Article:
Such awesome power! Not only in wattage output, but voltage and current input, as well...these magical machines ate it up and flamed it out! More comments by Dave M.:
"OK gang, this is a busy photo with several interesting things to point out.
Most prominent in the middle is the "Y" looking thing. This is the main AC input to the rectifier stack. You'll notice that the "wiring" at this point was all done with copper pipe, just like house plumbing. Except that very high voltages at high current went through these pipes. "Behind" the feed through you can see the rectifier stacks - most of them have been converted to solid state, eliminating the mercury vapor tubes.
In the near field, bottom left you can see the corner of a large steel enclosure. This is the choke for the power supply.
On the right near field, you can see another even larger metal enclosure with a pipe coming out of the top - - this is the modulation transformer weighing in at a nice trim 7,000 pounds. It is pretty much a conventional audio transformer, rated at about 35,000 watts average power handling capability. It sat in a tank of oil - the oil was used for cooling. In all the years working there, and as hard as we pushed the transmitter, I never felt the transformer tank running more than warm to the touch.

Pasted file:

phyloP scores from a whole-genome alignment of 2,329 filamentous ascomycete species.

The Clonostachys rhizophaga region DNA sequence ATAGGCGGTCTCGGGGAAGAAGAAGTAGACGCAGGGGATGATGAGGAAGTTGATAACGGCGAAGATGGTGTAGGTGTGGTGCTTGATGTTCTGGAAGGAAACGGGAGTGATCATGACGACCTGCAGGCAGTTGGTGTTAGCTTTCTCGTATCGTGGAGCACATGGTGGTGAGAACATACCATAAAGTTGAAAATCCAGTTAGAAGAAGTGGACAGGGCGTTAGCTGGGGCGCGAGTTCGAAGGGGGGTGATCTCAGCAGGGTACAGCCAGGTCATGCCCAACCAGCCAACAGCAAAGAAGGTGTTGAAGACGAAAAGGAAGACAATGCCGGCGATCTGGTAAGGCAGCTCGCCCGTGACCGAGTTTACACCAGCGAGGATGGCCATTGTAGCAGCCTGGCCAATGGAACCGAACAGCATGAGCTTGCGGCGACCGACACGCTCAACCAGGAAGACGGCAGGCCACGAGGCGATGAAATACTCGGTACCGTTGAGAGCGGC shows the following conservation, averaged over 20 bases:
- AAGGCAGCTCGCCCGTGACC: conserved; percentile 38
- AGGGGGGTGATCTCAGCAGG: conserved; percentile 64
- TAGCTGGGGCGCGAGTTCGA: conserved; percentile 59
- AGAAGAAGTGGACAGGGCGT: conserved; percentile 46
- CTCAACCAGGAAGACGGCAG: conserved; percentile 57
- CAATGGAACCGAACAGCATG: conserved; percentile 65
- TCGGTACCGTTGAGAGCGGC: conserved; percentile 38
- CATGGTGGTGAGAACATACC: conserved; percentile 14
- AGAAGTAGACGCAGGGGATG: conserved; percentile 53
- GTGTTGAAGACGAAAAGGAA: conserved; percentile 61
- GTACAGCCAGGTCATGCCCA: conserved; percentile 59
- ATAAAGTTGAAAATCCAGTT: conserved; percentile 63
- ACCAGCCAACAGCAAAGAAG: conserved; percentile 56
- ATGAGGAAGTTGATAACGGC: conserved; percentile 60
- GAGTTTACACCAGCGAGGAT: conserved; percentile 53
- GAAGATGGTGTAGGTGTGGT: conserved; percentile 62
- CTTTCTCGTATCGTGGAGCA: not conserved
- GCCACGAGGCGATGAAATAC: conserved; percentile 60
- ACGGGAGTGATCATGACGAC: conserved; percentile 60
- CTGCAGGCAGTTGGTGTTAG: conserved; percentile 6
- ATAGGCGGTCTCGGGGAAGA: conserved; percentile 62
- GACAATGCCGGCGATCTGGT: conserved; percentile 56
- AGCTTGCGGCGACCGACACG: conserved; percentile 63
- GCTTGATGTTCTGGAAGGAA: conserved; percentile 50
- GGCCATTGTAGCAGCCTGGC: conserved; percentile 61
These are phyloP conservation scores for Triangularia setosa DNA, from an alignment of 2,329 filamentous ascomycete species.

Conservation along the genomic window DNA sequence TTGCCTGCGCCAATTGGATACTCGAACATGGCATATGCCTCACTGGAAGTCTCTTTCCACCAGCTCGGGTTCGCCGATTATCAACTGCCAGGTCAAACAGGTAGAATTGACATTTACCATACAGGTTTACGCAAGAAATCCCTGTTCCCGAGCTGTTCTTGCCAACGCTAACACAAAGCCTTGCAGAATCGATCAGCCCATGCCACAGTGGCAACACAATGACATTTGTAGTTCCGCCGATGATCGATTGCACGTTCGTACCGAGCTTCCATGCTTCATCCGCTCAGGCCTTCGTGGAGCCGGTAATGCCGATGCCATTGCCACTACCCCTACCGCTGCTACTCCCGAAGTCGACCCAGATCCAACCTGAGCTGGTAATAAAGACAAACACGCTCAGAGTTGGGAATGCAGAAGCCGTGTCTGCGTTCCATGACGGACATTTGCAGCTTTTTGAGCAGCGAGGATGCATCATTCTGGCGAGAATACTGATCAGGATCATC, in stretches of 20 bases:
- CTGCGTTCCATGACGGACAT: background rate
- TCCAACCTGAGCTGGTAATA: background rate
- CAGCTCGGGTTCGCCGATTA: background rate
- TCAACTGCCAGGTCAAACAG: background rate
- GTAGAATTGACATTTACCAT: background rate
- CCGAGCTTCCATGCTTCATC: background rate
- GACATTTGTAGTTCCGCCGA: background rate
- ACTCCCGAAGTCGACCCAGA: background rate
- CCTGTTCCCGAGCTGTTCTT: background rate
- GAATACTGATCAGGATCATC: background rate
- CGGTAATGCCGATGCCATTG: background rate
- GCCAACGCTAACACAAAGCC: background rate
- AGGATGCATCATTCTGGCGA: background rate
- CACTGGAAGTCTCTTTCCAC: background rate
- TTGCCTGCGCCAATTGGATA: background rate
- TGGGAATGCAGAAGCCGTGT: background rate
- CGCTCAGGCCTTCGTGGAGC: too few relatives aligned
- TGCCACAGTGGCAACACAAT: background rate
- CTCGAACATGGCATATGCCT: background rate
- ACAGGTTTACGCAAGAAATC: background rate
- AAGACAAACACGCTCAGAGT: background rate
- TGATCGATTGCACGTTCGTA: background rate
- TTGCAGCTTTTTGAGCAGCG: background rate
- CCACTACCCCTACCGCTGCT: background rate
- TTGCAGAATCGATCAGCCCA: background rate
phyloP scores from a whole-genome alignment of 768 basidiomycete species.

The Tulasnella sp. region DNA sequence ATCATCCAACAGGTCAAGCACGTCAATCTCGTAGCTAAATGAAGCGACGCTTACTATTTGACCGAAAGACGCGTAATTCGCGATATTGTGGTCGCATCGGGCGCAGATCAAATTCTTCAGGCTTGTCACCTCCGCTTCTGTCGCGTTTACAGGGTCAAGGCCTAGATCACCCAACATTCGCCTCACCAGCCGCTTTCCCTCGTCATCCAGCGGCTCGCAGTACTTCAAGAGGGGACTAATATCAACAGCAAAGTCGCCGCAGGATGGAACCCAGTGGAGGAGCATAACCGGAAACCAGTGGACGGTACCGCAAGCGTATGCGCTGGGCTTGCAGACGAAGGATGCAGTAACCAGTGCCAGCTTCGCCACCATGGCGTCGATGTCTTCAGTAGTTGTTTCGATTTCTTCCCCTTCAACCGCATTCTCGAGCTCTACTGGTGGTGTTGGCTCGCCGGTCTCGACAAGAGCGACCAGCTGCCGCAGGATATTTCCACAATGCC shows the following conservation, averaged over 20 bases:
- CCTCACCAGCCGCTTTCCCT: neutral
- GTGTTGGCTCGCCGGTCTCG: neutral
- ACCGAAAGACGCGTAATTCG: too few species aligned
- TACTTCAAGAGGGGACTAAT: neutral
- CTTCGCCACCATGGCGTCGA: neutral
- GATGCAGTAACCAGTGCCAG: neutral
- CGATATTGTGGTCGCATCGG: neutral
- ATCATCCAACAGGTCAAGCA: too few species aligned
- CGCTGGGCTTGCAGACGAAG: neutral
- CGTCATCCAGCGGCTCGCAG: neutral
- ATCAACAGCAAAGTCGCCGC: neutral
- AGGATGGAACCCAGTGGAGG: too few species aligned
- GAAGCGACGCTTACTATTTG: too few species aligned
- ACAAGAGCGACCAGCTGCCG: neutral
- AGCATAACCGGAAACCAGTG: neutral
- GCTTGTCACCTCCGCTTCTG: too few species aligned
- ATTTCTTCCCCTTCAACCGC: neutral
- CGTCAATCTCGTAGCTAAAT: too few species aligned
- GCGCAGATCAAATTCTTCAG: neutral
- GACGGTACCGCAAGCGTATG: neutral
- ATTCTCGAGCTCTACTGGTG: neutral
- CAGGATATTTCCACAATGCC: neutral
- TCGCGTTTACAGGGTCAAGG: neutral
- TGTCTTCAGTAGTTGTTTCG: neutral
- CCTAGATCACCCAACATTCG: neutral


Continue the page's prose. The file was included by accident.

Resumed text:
In the back of the photo to the left of the power feed through, and directly under the stack of boxes you can see a very small room with a bunch of black looking things. These were the control relays and circuit breakers for various operating sections of the transmitter. You could access these from the front of the transmitter when it was running - it is a "safe" room when the inside door is locked and the interlocks engaged. During normal operation, if a circuit breaker tripped, you would go into this room (from the front) to find out which circuit had tripped, and the CB could be reset from here. Each circuit breaker had a "flag" to indicate its status."
And, so far, that's Dave's tour...I think I sent him more photos for comment and I'm sure he'll have more to add later. In the meantime, here are several more pictures of the transmitter and feedline areas:
This circuitry was on the backside of one of the doors I opened...
...and the inside of the same area, I believe.
This is a little different angle of the aforementioned relay and feedline Dave commented on...you can see some of the circuitry a little better. There's David B. Treadway in the lower right-hand corner!
While my radio geek self was poking around in the transmitter David B. and Jerry were poking around all over, looking at stored items...more coming right up!
Bud S. (firstname.lastname@example.org)